Samantha Harlow’s is the quintessential Nashville story. Upon graduating from college in her native Minnesota, the singer-songwriter set her sights on Music City, eager to assimilate into the country music community.
Her first stop: the iconic honky-tonk Robert’s Western World on Lower Broadway. Harlow made the bastion of authentic country music her haunt, but eventually decided it’d be better if she were making money at the bar than spending it — she took a job as a bartender, which she still holds today.
“That’s where I consider my legitimate education to have begun. I worked there every day and would come into contact with all the singers, songwriters and musicians who came there. They taught me everything I know about country music,” says Harlow, a dyed-in-the-wool Aerosmith fan who was quickly drawn to the more personal topics of country.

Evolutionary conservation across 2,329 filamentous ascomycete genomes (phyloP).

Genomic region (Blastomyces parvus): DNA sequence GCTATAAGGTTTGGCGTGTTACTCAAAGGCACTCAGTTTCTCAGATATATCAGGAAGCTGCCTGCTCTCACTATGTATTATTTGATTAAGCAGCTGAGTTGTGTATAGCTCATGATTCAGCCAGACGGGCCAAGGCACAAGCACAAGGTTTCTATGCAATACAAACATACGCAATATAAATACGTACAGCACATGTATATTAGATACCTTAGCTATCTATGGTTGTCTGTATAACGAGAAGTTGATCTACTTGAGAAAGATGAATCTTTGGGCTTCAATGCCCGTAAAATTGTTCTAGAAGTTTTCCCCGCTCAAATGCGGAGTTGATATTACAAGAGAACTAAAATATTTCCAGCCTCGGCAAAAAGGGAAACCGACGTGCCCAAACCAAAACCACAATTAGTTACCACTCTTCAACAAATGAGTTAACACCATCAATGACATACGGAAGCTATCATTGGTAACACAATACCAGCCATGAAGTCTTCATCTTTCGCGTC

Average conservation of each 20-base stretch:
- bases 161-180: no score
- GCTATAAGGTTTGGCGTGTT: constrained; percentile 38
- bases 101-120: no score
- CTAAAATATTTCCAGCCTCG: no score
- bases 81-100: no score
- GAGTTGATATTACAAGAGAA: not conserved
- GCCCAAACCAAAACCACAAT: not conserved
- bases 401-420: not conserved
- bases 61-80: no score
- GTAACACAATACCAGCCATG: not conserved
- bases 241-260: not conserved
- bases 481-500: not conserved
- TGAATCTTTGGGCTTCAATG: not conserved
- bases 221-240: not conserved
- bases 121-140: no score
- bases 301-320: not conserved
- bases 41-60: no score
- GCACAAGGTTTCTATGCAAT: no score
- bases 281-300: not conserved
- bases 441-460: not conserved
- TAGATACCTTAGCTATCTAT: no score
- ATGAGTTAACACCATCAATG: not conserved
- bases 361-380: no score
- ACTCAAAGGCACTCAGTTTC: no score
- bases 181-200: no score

“I knew I wanted to participate in country music. My style and voice was leaning there,” she says, citing four songwriters who have informed her own folksy style: Patsy Cline, Townes Van Zandt, Gillian Welch and Kris Kristofferson.
Yet there are also hints of Don Williams in her music, especially in her new song “Once More,” for which she filmed a video in, yep, Robert’s. “I went home, took a nap and came back to work at night,” she laughs. (Watch the video above.)
“Once More” addresses the loneliness Harlow felt on the road as a struggling musician, but also the loneliness that can come even when home. “Tequila to kill a memory/wine to wash it down,” she sings in the opening verse.
“I know about being alone, and making my own way alone, and sometimes you need a little comfort, wherever that may come from. It may not be right, but it’s right now,” she admits. “The song comes from a general feeling of detachment.”
A staple of the tightknit East Nashville music scene, Harlow is grateful for the camaraderie — it helps with that ever-present loneliness — but says you have to remember how small of a town it really is.
“Everyone is so tight, and everyone is so supportive,” she says, “but you can’t get too drunk.”